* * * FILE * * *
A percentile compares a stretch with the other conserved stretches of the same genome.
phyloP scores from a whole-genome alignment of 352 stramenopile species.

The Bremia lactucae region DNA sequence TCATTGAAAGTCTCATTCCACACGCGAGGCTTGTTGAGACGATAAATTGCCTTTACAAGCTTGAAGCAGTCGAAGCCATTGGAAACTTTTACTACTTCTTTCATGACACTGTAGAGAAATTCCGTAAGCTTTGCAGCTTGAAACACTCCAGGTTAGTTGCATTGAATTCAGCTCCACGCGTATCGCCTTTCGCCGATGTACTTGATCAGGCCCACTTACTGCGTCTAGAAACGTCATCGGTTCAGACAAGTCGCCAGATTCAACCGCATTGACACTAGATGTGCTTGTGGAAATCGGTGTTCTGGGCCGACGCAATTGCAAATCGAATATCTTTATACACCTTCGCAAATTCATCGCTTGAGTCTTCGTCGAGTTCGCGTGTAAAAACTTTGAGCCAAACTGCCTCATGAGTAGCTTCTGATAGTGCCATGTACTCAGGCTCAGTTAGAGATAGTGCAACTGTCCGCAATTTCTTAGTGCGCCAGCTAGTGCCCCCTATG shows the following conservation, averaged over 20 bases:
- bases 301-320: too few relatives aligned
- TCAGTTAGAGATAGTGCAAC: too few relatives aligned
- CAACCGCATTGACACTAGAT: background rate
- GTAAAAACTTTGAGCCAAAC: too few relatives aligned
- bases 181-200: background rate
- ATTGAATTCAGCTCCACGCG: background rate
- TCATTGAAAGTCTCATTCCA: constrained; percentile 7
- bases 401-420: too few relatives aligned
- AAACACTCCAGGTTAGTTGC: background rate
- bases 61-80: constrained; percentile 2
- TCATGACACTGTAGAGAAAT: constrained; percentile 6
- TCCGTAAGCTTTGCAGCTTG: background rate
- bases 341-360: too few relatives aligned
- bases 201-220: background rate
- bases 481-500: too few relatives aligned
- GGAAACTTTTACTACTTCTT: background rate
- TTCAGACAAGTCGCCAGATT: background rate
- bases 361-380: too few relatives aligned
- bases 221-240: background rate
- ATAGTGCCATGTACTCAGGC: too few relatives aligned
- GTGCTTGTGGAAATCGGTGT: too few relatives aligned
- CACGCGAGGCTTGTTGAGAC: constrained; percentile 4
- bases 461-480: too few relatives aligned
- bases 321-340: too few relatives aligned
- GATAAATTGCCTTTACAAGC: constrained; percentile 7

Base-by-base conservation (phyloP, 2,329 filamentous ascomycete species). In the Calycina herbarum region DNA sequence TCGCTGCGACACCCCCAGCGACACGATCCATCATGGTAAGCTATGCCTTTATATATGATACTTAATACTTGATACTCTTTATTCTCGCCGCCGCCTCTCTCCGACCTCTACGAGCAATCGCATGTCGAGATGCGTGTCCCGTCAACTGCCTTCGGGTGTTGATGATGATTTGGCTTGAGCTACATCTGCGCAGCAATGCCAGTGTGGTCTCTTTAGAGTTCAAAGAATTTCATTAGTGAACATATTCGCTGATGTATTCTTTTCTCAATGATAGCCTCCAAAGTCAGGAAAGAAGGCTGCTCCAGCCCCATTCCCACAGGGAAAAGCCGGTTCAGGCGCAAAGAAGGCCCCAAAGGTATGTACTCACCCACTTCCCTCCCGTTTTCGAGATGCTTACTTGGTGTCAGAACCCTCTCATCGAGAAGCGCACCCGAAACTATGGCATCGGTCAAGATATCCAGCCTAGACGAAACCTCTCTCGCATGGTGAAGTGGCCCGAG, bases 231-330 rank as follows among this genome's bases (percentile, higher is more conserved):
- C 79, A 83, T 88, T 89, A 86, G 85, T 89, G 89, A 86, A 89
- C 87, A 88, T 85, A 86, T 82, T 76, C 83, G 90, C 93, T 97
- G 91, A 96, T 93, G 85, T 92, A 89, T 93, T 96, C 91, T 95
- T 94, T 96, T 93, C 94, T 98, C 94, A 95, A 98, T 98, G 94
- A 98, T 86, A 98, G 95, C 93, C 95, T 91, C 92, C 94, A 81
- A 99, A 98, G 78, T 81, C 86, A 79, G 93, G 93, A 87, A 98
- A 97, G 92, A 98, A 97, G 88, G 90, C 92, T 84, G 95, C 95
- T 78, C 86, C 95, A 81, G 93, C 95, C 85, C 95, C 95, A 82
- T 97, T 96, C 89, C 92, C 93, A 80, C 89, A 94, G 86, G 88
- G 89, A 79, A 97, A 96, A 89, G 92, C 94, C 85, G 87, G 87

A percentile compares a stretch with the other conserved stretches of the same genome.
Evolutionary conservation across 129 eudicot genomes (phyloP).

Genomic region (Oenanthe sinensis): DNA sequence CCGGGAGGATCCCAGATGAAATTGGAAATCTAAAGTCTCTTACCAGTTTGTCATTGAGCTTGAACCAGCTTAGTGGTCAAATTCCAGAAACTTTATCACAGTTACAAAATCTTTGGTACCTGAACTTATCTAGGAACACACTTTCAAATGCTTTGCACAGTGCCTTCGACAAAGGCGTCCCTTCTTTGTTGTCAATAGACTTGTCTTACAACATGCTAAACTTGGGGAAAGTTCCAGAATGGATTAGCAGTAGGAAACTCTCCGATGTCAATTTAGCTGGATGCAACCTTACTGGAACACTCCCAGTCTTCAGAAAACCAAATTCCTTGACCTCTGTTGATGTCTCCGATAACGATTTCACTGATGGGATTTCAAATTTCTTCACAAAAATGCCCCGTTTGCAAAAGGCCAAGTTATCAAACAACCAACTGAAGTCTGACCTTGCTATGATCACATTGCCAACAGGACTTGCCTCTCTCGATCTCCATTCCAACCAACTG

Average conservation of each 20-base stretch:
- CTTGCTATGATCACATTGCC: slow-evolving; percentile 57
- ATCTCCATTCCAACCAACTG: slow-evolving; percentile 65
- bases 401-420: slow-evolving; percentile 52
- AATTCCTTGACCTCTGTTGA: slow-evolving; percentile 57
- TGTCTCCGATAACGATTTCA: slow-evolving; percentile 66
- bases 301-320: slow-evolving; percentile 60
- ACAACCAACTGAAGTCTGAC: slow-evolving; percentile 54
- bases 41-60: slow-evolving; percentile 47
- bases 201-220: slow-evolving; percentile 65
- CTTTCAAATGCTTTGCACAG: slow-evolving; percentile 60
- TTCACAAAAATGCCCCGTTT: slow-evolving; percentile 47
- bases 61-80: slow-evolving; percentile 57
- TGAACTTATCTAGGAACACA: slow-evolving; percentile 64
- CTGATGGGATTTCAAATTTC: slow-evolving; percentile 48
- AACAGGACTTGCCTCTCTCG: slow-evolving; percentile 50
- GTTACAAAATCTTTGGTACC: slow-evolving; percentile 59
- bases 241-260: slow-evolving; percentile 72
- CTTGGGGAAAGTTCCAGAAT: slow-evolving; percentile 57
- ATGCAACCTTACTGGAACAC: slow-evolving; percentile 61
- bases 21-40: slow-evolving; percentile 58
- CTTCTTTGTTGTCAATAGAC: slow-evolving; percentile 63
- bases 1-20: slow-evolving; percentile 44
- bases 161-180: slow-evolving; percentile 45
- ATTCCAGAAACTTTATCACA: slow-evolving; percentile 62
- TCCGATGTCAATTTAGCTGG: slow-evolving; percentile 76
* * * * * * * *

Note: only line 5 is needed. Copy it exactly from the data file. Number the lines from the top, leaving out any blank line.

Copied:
- TCAGTTAGAGATAGTGCAAC: too few relatives aligned